Foxconn to Replace Workers with Robots

Foxconn to Replace Workers with Robots

Foxconn, the world’s largest computer components manufacturer, is set to deploy at least one million robots to increase efficiency, news that may help reduce the company’s bad publicity and possible production problems.

Terry Gou, founder and chairman of the Taiwan-based company, made the announcement to employees at a dance on Friday, according to reports, saying one million robots will be phased in over the next three years.

Gou’s announcement comes on the heels of recent bad publicity for the company, centering on workplace conditions and workers’ welfare.

Last year, there was a rash of suicides at Foxconn plants, with more than a dozen workers taking their lives by jumping from buildings. The approximately 1.2 million workers at the manufacturer’s plants reportedly live in on-site company dorms and work in difficult conditions.

Agencies like the Center for Research on Multinational Corporations and Students and Scholars Against Corporate Misbehavior issued a report detailing how employees work more than the legal 36 hours of overtime, take only a handful of vacation days, and face public humiliation for poor performance.

In response, Foxconn promised to improve working conditions by installing safety nets to prevent suicides, increasing worker pay, and decreasing overtime demands.

This past spring, at least three people died and more than 15 others were injured in a blast sparked by combustible dust in a polishing workshop at Foxconn’s Chengdu facility, one of its newer plants which cost $2 billion to construct. The blast, which temporarily closed the facility, again highlighted concerns over working conditions.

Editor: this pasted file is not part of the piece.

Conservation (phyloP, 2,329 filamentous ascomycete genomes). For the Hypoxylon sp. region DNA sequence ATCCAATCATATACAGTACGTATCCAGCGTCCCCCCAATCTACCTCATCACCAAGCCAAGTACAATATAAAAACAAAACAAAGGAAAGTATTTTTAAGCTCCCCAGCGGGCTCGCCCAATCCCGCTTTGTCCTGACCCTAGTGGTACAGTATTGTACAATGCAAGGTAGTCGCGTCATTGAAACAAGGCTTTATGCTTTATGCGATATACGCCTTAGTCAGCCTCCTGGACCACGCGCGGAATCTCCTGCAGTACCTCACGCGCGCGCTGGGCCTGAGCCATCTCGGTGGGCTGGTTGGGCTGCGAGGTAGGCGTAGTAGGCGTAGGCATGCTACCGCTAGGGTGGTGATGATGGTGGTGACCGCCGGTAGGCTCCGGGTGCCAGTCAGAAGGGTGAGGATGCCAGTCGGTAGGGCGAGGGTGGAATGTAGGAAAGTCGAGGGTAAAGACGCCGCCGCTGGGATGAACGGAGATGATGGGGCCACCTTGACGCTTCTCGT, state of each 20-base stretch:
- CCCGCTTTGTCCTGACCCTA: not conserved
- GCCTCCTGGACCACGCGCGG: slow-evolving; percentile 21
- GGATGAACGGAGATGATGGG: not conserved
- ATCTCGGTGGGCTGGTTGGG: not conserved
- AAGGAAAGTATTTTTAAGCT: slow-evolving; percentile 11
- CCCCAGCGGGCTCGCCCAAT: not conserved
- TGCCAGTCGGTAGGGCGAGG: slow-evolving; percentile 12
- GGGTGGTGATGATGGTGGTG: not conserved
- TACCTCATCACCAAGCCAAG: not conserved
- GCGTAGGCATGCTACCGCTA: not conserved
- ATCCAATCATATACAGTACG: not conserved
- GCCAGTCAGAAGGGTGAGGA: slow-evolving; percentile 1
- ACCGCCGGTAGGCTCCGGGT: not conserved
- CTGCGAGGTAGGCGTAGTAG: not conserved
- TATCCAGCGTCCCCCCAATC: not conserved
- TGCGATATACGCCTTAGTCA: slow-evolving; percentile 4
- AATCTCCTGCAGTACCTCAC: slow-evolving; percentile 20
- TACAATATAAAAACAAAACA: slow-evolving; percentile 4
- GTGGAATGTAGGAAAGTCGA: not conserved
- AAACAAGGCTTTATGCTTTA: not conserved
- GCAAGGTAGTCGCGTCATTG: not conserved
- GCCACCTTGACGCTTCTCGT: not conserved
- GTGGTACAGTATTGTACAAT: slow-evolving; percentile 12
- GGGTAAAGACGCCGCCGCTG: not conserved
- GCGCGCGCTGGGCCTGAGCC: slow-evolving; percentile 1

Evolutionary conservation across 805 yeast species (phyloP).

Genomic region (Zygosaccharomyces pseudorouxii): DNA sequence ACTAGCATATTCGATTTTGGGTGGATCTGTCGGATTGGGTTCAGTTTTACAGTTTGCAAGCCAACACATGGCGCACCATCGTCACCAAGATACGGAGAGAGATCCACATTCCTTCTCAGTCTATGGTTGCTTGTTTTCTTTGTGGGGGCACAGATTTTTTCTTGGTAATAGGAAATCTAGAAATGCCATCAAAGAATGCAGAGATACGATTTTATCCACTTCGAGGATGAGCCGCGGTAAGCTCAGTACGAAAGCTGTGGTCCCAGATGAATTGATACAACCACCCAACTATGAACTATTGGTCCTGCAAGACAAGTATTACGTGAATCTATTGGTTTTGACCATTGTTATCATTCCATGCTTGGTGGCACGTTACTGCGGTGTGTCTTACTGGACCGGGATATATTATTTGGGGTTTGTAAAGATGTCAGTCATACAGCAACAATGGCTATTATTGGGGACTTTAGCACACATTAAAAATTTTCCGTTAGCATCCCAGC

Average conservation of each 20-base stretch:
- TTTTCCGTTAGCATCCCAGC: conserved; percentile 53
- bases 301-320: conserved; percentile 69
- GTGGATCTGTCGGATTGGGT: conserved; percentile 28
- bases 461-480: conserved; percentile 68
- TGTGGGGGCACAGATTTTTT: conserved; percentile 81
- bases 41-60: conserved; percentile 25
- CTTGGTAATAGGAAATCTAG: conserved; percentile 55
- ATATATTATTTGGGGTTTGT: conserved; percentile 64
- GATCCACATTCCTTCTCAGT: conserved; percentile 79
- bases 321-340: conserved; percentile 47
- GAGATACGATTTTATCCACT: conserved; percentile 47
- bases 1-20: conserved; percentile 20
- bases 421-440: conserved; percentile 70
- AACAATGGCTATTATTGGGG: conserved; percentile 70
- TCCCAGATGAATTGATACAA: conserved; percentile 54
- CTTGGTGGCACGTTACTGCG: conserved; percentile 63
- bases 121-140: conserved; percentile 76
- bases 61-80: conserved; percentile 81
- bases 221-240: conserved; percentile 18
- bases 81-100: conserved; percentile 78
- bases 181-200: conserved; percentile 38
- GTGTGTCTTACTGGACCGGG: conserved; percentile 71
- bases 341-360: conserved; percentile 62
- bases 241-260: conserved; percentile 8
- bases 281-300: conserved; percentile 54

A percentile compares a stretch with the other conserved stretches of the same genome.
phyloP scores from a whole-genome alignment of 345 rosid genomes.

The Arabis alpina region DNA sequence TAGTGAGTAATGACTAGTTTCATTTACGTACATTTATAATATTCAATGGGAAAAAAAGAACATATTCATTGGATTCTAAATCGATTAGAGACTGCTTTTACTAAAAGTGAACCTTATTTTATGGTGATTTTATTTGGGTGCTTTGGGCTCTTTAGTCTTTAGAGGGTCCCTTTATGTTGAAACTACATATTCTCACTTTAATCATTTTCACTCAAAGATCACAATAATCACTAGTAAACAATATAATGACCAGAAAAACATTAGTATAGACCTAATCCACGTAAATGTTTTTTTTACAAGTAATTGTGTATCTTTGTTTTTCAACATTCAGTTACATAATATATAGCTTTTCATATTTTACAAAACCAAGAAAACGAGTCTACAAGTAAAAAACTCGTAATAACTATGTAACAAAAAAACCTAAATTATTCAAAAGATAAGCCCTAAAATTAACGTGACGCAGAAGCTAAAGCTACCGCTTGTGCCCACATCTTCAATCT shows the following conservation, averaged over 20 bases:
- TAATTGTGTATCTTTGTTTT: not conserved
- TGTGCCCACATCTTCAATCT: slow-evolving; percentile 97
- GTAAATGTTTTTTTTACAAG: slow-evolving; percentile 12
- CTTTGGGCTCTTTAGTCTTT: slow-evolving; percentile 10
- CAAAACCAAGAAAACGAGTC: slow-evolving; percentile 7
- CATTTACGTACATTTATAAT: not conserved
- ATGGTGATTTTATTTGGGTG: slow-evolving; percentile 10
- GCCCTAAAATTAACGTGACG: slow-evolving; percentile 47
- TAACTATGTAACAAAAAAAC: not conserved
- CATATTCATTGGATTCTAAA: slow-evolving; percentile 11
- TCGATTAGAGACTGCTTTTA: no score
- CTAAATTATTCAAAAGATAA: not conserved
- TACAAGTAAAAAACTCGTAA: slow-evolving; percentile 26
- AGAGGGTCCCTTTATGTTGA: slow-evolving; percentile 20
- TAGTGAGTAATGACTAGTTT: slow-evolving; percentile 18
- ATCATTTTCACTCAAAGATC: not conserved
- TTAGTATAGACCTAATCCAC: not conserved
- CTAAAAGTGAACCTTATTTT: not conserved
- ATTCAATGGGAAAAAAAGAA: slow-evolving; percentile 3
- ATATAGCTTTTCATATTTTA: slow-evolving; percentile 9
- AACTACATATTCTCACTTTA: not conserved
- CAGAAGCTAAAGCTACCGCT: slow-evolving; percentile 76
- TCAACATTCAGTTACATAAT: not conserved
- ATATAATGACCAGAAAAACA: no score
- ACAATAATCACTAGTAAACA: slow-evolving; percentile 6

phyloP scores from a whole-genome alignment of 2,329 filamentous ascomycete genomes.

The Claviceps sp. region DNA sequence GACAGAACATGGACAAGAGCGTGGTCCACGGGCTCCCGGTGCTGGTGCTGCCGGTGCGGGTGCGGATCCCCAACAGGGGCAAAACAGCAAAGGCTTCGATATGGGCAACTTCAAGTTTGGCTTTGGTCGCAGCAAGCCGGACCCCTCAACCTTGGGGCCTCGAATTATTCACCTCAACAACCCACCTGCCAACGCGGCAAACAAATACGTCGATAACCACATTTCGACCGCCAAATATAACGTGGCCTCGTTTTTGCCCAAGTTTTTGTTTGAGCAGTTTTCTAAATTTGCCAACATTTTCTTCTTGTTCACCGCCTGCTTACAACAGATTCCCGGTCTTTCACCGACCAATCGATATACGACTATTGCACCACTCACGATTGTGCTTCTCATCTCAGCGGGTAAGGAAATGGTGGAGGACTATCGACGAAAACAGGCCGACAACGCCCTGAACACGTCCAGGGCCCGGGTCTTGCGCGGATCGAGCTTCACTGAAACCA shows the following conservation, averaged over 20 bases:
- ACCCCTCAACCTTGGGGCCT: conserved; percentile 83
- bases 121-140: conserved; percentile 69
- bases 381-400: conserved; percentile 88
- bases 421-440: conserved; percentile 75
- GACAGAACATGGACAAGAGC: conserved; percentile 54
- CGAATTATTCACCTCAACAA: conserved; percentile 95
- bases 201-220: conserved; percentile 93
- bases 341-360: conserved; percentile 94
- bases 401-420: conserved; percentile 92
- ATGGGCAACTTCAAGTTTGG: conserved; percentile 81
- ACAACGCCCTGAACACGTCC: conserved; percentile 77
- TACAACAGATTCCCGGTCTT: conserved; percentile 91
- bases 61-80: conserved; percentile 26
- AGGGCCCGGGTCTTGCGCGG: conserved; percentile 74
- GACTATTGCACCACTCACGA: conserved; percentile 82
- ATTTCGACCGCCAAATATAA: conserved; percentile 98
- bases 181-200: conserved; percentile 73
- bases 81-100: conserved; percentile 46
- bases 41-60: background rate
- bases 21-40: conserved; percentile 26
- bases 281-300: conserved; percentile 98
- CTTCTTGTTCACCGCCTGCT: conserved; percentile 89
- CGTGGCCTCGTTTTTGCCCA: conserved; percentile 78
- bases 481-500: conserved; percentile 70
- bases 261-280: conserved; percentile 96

The announcement to move toward robotic production also comes about two months after Gou told shareholders at the company’s annual meeting that beyond increasing output, Foxconn may move to become a technology firm in its own right.

Foxconn’s parent company, Hon Hon Precision, is a major supplier for firms like Apple, Hewlett-Packard, Dell and Sony, to name a few. Reportedly, Foxconn will use the robots for routine work like welding, spraying, and assembly — tasks currently done by human workers.

Currently, Foxconn plants use about 10,000 robots, or one for every 120 workers, and next year that number is expected to increase to 300,000, or one for every four workers.

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